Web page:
Ford School Hosts Event on Representing Communities of Interest in Michigan Redistribution Process

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The University of Michigan’s Ford School of Public Policy hosted an event on Wednesday evening on the state’s current redistribution process. The event also looked at how communities of interest – groups of people with common interests and similar geographic locations – can promote their well-being throughout the process.

The redistribution process takes place every 10 years to create new legislative limits. This round of redistribution is the first time Michigan will use the new process adopted in 2018 with an approval rating of 61.27%, which emphasizes community participation and communities of interest. In the past, Michigan was considered home to some of the nation’s most gerrymander districts, which is part of the reason why the ballot initiative was so successful.

The new redistribution process is led by 13 citizens selected at random from over 9,000 applicants. That group, the Michigan Independent Citizens Redistricting Commission, is tasked with holding at least 10 public hearings, allowing the Michiganders to voice their opinions on the redistricting process and to draw the final maps of the district.

MICRC Executive Director Sue Hammersmith said the new process values ​​citizen voices and community thinking.

“Openness and transparency, along with public engagement, are the principles of this new redistribution process,” Hammersmith said. “Now (citizens) have the opportunity to ensure that (their) voice and the voice of the community are heard instead of politicians choosing their districts to best represent their interests. ”

Hammersmith also said the group will reference the criteria voted in the 2018 amendment to Michigan’s redistribution process, which is included in legislation from most important to least important.

First, districts must be of equal population and in accordance with the Voting Rights Act, which prohibits any form of discrimination in the electoral process or redistribution. Districts should also be geographically contiguous, reasonably compact, and take into account county, city and township boundaries.

Districts should also reflect the diversity of the state, as well as communities of interest, in a fair and equitable manner. Finally, constituencies must not favor or oppose any particular political party or current elected representatives.

Moon Duchin, a mathematician in charge of the Metric Geometry and Gerrymandering Group Redistricting Lab, announced the development of a technology that allows community members to voice their concerns about redistricting and turn those concerns into a visual map that they can submit to the committee.

Duchin said the group is excited to implement the technology, which aims to facilitate the expression of concerns in redistribution committees. Historically, Duchin said it was difficult to translate community ideas into district line suggestions.

“We’ve tried to create a really user-friendly mechanism to take what you have to say about where you live and what makes it special, (what) common interests (are), (what) drives this community.” , said Duchin. “We wanted people to be able to tie this through a map to make it the kind of data you can view while drawing boundaries. ”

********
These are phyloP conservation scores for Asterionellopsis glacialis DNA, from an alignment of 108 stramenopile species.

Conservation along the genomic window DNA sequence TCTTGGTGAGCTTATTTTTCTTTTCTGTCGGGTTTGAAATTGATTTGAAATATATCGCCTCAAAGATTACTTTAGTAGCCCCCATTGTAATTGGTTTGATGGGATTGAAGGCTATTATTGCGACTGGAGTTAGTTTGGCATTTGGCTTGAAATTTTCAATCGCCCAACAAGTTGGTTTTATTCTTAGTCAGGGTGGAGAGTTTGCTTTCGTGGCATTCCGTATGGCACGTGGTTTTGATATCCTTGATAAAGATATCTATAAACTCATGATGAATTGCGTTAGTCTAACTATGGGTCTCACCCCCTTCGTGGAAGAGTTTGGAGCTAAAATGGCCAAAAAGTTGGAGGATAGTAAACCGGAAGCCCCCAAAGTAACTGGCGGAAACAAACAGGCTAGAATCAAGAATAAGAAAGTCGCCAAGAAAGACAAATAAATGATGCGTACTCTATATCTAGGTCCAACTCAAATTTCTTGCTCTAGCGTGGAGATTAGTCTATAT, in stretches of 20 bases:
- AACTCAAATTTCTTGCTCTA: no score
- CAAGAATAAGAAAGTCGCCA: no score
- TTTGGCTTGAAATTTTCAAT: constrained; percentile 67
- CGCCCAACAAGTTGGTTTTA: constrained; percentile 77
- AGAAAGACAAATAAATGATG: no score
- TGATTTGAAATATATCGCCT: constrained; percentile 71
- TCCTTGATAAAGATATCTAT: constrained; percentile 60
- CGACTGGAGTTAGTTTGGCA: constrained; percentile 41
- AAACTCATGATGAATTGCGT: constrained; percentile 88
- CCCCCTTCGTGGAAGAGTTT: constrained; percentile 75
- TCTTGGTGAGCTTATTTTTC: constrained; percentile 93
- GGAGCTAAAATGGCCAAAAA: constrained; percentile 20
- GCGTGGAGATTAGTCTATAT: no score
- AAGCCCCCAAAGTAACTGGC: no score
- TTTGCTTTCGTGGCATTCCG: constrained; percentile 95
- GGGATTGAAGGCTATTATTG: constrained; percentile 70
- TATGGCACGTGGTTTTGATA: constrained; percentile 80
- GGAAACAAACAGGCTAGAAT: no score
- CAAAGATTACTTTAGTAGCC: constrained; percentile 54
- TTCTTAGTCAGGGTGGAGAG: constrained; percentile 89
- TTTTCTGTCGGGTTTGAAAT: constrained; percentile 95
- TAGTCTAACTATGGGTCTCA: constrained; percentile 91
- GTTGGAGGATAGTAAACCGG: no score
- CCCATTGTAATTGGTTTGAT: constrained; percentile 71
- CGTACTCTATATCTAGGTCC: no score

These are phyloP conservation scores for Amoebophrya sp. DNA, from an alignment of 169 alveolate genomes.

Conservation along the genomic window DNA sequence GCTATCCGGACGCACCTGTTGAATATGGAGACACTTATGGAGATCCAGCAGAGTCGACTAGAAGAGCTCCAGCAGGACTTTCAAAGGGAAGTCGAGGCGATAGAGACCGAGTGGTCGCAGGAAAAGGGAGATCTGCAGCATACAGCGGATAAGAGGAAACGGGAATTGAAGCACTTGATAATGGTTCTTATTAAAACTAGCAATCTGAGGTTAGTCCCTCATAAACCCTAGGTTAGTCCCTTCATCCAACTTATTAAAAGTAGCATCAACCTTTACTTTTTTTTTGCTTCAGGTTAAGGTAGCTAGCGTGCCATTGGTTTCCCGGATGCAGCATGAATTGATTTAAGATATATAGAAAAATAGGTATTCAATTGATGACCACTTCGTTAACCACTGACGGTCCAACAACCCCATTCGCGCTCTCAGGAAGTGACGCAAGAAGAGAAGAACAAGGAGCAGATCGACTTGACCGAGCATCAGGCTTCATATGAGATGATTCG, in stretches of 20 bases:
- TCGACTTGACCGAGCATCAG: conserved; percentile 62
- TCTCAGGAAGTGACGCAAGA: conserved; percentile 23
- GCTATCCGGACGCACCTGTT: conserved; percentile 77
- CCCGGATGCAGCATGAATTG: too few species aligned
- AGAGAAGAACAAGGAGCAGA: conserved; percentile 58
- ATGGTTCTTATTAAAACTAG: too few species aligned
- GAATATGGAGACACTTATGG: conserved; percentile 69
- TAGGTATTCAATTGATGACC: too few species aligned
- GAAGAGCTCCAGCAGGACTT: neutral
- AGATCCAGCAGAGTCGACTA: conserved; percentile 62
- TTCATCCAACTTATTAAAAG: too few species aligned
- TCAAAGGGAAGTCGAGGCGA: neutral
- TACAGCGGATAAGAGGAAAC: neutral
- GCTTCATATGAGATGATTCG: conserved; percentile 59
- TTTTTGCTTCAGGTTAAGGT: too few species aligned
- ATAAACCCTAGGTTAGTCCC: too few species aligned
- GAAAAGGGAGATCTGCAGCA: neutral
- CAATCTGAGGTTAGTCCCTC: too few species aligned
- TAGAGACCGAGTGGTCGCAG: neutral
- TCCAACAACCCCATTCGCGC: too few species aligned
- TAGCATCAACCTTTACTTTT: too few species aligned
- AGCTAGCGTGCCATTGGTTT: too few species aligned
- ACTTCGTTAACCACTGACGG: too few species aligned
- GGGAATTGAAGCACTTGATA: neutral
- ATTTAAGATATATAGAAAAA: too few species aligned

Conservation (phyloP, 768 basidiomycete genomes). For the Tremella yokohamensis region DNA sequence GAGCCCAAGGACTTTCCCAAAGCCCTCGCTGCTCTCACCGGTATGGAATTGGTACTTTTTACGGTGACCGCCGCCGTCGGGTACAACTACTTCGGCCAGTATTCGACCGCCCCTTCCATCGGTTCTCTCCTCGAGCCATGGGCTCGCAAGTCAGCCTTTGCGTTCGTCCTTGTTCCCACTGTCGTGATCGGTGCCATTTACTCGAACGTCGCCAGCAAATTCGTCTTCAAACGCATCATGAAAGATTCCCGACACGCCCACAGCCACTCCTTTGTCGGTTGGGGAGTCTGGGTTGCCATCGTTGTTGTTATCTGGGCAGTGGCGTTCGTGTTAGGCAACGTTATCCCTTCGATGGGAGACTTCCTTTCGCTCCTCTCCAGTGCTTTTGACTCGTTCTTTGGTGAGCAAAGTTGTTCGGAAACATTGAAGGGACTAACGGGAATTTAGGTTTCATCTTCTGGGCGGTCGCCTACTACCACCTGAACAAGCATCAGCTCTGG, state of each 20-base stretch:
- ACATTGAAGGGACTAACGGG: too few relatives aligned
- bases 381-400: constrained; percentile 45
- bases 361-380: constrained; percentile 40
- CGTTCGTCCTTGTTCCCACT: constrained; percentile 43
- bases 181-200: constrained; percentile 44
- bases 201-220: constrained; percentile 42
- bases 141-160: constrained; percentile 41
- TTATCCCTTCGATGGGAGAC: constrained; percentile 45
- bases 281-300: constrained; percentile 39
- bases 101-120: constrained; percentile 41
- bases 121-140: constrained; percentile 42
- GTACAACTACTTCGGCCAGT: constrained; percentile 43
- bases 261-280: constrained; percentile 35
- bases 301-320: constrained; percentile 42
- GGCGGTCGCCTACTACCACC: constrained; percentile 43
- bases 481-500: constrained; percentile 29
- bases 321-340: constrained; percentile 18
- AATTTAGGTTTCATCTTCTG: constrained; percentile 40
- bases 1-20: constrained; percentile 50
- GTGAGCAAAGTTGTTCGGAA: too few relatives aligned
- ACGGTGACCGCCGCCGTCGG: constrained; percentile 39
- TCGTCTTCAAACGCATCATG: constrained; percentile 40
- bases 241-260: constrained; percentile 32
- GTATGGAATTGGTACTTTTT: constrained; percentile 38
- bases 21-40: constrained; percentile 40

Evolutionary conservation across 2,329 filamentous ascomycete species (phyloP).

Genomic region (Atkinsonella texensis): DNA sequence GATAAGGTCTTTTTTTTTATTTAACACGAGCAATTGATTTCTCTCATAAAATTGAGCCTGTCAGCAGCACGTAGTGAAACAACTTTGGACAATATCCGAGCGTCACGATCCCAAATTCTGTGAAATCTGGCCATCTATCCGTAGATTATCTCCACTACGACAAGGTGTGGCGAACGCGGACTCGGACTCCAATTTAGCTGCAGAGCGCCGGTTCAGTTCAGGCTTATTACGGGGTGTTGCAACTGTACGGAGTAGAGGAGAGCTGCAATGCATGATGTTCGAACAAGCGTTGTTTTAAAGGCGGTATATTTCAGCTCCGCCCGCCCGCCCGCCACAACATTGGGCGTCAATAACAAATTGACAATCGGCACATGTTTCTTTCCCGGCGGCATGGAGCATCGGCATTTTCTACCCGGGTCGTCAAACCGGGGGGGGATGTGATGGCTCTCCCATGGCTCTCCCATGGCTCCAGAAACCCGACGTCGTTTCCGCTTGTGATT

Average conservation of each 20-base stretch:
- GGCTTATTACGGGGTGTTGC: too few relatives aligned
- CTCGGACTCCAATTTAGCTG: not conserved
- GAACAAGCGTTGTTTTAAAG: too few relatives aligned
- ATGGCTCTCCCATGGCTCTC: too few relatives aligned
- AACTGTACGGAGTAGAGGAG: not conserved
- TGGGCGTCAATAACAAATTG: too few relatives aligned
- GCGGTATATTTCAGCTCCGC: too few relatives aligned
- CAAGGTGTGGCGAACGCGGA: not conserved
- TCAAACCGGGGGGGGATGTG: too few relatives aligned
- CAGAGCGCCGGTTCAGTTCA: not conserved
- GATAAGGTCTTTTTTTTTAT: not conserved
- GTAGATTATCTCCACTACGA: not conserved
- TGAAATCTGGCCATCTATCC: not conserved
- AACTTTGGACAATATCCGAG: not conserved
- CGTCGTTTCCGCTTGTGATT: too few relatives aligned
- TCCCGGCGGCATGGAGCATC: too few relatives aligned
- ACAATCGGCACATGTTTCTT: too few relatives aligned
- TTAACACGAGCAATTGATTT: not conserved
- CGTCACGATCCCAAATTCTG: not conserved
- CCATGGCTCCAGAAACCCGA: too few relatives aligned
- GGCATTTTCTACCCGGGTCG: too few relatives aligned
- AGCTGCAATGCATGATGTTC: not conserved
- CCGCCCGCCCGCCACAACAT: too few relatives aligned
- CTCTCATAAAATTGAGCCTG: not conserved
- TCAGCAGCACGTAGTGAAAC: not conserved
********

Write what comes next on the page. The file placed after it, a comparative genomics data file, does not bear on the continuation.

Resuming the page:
Duchin said making technology accessible to underrepresented communities is essential to achieving equitable representation.

“(The MGGG Redistricting Lab has) training materials. There are videos not only in English and Spanish, but also in other (languages, such as) Haitian, Creole and Navajo, ”Duchin said. “And so, a big part of making a tool accessible is taking the time to work with people and show them how to take their ideas and turn them into maps. (This) was a huge turning point in the types of submissions we saw on the (submission) portal.

Hammersmith said revising the maps citizens submitted on Friday would allow them to dig deeper into the public’s comments and determine whether the districts on each map are representative of those included.

“It will be very interesting and difficult for the commission to gather this information and then determine if it needs to adjust the lines that have been drafted,” Hammersmith said. “Even when they go out on the road for public hearings, these are draft maps on offer. They will continue to collect comments from the public. They will continue to map until they get to the point where they come up with plans. “

Hayg Oshagan, professor at Wayne State University, stressed the importance of community efforts to include all voices in the redistribution process.

“People really have to come together, figure out what our community of interest is; leadership needs to be trained, ”Oshagan said. “You have to understand things. ”

Hammersmith closed the event by declaring his confidence in the redistribution committee to respect community views and the concerns of under-represented groups in Michigan.

“That’s exactly what (the redistribution committee) is doing,” Hammersmith said. “They take communities of interest into consideration, they know the criteria listed in the Constitution and they use those criteria in a non-partisan way. I am happy with the way they work together to write the cards. It’s a great group of people who are really engaged in the process and determined to get the job done.

Daily reporter Shannon Stocking can be reached at [email protected]


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